I dialogue because too many times in my life I have witnessed and also experienced the detrimental results of systematic oppression in our society. In- and outside of Oxy, I participate in social justice efforts in support of worker rights and cultural diversity, but my work experience, research and studies have predominantly focused on women’s rights and gender violence. Through my involvement in the Intergroup Dialogue Program, as a former student and also facilitator, I feel that I am able to positively change my community little by little in ways that correspond with my beliefs in achieving social change. I believe that the only way to resolve injustice in our communities is through the education of people of all backgrounds and through peaceful confrontation of social inequality. The Intergroup Dialogue Program does exactly that by bringing together diverse groups of people to read and talk about difference, power and privilege. I hope to continue participating in the dialogue program in the future, and I will also continue my work in social justice outside of the program as well, always keeping in mind all that I have learned from the Intergroup Dialogue Program.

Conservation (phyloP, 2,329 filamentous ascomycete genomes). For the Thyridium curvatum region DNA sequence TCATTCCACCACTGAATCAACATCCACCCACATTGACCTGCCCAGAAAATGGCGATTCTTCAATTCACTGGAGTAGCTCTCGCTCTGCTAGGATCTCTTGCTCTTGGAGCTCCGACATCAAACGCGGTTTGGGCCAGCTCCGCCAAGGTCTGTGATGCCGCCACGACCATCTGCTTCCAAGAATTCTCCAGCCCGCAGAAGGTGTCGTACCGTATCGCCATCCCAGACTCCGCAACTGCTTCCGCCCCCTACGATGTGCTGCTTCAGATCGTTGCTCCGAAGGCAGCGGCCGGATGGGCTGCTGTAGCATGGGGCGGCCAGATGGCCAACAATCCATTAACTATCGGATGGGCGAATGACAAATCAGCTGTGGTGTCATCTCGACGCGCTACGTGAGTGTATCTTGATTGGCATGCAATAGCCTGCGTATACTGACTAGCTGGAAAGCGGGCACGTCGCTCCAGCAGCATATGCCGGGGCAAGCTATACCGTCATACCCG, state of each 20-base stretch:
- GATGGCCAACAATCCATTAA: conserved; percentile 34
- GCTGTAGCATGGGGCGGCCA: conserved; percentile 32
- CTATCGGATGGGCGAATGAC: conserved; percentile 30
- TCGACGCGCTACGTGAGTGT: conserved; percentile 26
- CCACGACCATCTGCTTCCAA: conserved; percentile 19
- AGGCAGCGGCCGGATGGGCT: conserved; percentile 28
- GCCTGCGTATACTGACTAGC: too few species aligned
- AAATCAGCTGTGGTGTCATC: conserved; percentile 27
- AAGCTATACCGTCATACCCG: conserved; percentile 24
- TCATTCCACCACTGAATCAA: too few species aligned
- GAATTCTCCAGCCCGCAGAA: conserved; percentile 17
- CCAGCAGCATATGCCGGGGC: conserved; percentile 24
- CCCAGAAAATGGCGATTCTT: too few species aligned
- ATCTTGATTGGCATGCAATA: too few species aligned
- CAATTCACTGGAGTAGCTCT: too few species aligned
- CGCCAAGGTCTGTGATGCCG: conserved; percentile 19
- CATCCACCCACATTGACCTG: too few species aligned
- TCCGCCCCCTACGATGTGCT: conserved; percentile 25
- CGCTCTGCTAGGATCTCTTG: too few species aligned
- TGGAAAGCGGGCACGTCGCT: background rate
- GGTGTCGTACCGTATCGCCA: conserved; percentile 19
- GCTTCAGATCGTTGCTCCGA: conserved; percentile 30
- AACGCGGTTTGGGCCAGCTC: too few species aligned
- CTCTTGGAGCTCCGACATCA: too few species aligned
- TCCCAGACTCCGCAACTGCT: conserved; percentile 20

Hometown: Las Vegas, Nevada
Urban Environmental Policy Major
Class of 2007
My main interest is following social justice praxis (the dialectic between theory and action) in order to be part of a global effort toward making this universe a better place. I am in the process of dedicating my life to denouncing “down”-pression and announcing a more compassionate, loving, and truthful society. This brought me to dialogue, which I appreciate for both its ontological and phenomenological aspects, as well as its practical ability to help people grow as individuals and as members in a community. I see dialogue as one of the most important aspects to changing ourselves and others in a positive way and hope to contribute to it as much as possible. I hope to learn and teach simultaneously and that is what I am doing now. Dialogue has brought me to a group of fascinating and passionate people and I hope it continues to do so.
Hometown: Riverside, CA
Class of 2007
Social justice, Museum of Tolerance, ResLife, Football